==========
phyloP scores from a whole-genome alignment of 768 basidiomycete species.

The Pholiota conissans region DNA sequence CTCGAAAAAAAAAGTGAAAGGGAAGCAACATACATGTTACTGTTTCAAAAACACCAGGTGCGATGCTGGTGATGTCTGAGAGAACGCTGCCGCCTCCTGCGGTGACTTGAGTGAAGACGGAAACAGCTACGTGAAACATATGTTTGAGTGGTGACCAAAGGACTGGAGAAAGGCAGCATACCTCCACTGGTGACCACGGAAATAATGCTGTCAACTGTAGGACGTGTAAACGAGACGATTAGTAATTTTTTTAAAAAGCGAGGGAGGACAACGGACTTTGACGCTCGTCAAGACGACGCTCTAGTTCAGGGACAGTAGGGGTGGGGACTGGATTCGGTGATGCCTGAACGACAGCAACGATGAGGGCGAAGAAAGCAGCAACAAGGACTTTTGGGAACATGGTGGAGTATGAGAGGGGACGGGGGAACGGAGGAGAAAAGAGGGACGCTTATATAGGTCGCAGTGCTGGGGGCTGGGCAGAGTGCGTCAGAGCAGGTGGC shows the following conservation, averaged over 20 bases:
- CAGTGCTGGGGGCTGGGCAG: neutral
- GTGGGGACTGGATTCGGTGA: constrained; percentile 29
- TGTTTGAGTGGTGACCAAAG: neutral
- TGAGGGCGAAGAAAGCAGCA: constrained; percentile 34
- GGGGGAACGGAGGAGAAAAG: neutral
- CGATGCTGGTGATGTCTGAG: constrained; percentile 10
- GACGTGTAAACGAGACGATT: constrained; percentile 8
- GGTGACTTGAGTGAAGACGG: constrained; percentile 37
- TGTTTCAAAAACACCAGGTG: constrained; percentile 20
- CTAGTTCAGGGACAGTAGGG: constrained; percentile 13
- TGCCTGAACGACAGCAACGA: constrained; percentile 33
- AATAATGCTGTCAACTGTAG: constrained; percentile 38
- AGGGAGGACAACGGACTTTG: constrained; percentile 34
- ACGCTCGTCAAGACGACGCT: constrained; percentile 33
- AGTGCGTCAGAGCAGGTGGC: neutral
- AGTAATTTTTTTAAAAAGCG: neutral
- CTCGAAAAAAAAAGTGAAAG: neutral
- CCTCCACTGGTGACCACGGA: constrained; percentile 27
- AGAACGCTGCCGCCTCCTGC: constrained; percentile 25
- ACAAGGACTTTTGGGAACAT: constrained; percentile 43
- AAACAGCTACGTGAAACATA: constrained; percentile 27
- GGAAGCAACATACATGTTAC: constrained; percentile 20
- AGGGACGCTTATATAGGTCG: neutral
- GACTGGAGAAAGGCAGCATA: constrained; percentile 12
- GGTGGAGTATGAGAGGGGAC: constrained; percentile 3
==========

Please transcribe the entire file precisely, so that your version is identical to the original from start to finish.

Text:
phyloP scores from a whole-genome alignment of 768 basidiomycete species.

The Pholiota conissans region DNA sequence CTCGAAAAAAAAAGTGAAAGGGAAGCAACATACATGTTACTGTTTCAAAAACACCAGGTGCGATGCTGGTGATGTCTGAGAGAACGCTGCCGCCTCCTGCGGTGACTTGAGTGAAGACGGAAACAGCTACGTGAAACATATGTTTGAGTGGTGACCAAAGGACTGGAGAAAGGCAGCATACCTCCACTGGTGACCACGGAAATAATGCTGTCAACTGTAGGACGTGTAAACGAGACGATTAGTAATTTTTTTAAAAAGCGAGGGAGGACAACGGACTTTGACGCTCGTCAAGACGACGCTCTAGTTCAGGGACAGTAGGGGTGGGGACTGGATTCGGTGATGCCTGAACGACAGCAACGATGAGGGCGAAGAAAGCAGCAACAAGGACTTTTGGGAACATGGTGGAGTATGAGAGGGGACGGGGGAACGGAGGAGAAAAGAGGGACGCTTATATAGGTCGCAGTGCTGGGGGCTGGGCAGAGTGCGTCAGAGCAGGTGGC shows the following conservation, averaged over 20 bases:
- CAGTGCTGGGGGCTGGGCAG: neutral
- GTGGGGACTGGATTCGGTGA: constrained; percentile 29
- TGTTTGAGTGGTGACCAAAG: neutral
- TGAGGGCGAAGAAAGCAGCA: constrained; percentile 34
- GGGGGAACGGAGGAGAAAAG: neutral
- CGATGCTGGTGATGTCTGAG: constrained; percentile 10
- GACGTGTAAACGAGACGATT: constrained; percentile 8
- GGTGACTTGAGTGAAGACGG: constrained; percentile 37
- TGTTTCAAAAACACCAGGTG: constrained; percentile 20
- CTAGTTCAGGGACAGTAGGG: constrained; percentile 13
- TGCCTGAACGACAGCAACGA: constrained; percentile 33
- AATAATGCTGTCAACTGTAG: constrained; percentile 38
- AGGGAGGACAACGGACTTTG: constrained; percentile 34
- ACGCTCGTCAAGACGACGCT: constrained; percentile 33
- AGTGCGTCAGAGCAGGTGGC: neutral
- AGTAATTTTTTTAAAAAGCG: neutral
- CTCGAAAAAAAAAGTGAAAG: neutral
- CCTCCACTGGTGACCACGGA: constrained; percentile 27
- AGAACGCTGCCGCCTCCTGC: constrained; percentile 25
- ACAAGGACTTTTGGGAACAT: constrained; percentile 43
- AAACAGCTACGTGAAACATA: constrained; percentile 27
- GGAAGCAACATACATGTTAC: constrained; percentile 20
- AGGGACGCTTATATAGGTCG: neutral
- GACTGGAGAAAGGCAGCATA: constrained; percentile 12
- GGTGGAGTATGAGAGGGGAC: constrained; percentile 3